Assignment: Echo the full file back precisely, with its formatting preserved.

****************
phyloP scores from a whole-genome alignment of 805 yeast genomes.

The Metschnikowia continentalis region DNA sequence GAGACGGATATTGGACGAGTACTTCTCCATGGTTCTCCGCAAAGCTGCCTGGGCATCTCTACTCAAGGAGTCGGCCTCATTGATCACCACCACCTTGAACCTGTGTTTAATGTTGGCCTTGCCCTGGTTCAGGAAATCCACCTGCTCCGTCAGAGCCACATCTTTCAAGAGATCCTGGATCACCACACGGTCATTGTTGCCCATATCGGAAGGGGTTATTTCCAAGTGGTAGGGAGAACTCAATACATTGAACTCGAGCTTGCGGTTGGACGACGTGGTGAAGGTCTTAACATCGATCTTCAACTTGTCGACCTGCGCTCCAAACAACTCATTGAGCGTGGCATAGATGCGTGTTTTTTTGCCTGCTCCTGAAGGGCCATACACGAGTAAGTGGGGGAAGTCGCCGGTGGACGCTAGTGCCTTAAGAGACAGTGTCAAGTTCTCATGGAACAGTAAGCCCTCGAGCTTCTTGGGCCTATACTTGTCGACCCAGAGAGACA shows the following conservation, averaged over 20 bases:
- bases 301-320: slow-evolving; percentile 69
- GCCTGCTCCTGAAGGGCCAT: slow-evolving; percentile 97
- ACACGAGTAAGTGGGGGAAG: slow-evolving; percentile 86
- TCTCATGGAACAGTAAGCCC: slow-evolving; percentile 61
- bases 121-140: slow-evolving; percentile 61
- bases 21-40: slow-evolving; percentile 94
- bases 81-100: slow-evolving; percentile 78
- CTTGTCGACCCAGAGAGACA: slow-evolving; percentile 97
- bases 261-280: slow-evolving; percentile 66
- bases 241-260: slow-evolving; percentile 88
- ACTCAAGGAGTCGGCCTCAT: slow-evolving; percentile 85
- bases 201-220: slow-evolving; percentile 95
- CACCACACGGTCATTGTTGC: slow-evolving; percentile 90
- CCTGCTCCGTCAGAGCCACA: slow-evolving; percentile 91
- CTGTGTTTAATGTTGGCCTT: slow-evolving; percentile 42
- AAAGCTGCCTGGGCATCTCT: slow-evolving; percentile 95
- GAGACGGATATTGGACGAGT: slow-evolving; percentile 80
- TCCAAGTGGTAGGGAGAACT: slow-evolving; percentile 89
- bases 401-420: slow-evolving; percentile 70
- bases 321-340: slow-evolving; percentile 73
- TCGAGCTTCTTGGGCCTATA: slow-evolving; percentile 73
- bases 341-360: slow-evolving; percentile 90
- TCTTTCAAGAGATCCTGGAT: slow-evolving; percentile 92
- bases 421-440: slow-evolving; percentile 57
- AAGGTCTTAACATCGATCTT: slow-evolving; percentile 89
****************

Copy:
phyloP scores from a whole-genome alignment of 805 yeast genomes.

The Metschnikowia continentalis region DNA sequence GAGACGGATATTGGACGAGTACTTCTCCATGGTTCTCCGCAAAGCTGCCTGGGCATCTCTACTCAAGGAGTCGGCCTCATTGATCACCACCACCTTGAACCTGTGTTTAATGTTGGCCTTGCCCTGGTTCAGGAAATCCACCTGCTCCGTCAGAGCCACATCTTTCAAGAGATCCTGGATCACCACACGGTCATTGTTGCCCATATCGGAAGGGGTTATTTCCAAGTGGTAGGGAGAACTCAATACATTGAACTCGAGCTTGCGGTTGGACGACGTGGTGAAGGTCTTAACATCGATCTTCAACTTGTCGACCTGCGCTCCAAACAACTCATTGAGCGTGGCATAGATGCGTGTTTTTTTGCCTGCTCCTGAAGGGCCATACACGAGTAAGTGGGGGAAGTCGCCGGTGGACGCTAGTGCCTTAAGAGACAGTGTCAAGTTCTCATGGAACAGTAAGCCCTCGAGCTTCTTGGGCCTATACTTGTCGACCCAGAGAGACA shows the following conservation, averaged over 20 bases:
- bases 301-320: slow-evolving; percentile 69
- GCCTGCTCCTGAAGGGCCAT: slow-evolving; percentile 97
- ACACGAGTAAGTGGGGGAAG: slow-evolving; percentile 86
- TCTCATGGAACAGTAAGCCC: slow-evolving; percentile 61
- bases 121-140: slow-evolving; percentile 61
- bases 21-40: slow-evolving; percentile 94
- bases 81-100: slow-evolving; percentile 78
- CTTGTCGACCCAGAGAGACA: slow-evolving; percentile 97
- bases 261-280: slow-evolving; percentile 66
- bases 241-260: slow-evolving; percentile 88
- ACTCAAGGAGTCGGCCTCAT: slow-evolving; percentile 85
- bases 201-220: slow-evolving; percentile 95
- CACCACACGGTCATTGTTGC: slow-evolving; percentile 90
- CCTGCTCCGTCAGAGCCACA: slow-evolving; percentile 91
- CTGTGTTTAATGTTGGCCTT: slow-evolving; percentile 42
- AAAGCTGCCTGGGCATCTCT: slow-evolving; percentile 95
- GAGACGGATATTGGACGAGT: slow-evolving; percentile 80
- TCCAAGTGGTAGGGAGAACT: slow-evolving; percentile 89
- bases 401-420: slow-evolving; percentile 70
- bases 321-340: slow-evolving; percentile 73
- TCGAGCTTCTTGGGCCTATA: slow-evolving; percentile 73
- bases 341-360: slow-evolving; percentile 90
- TCTTTCAAGAGATCCTGGAT: slow-evolving; percentile 92
- bases 421-440: slow-evolving; percentile 57
- AAGGTCTTAACATCGATCTT: slow-evolving; percentile 89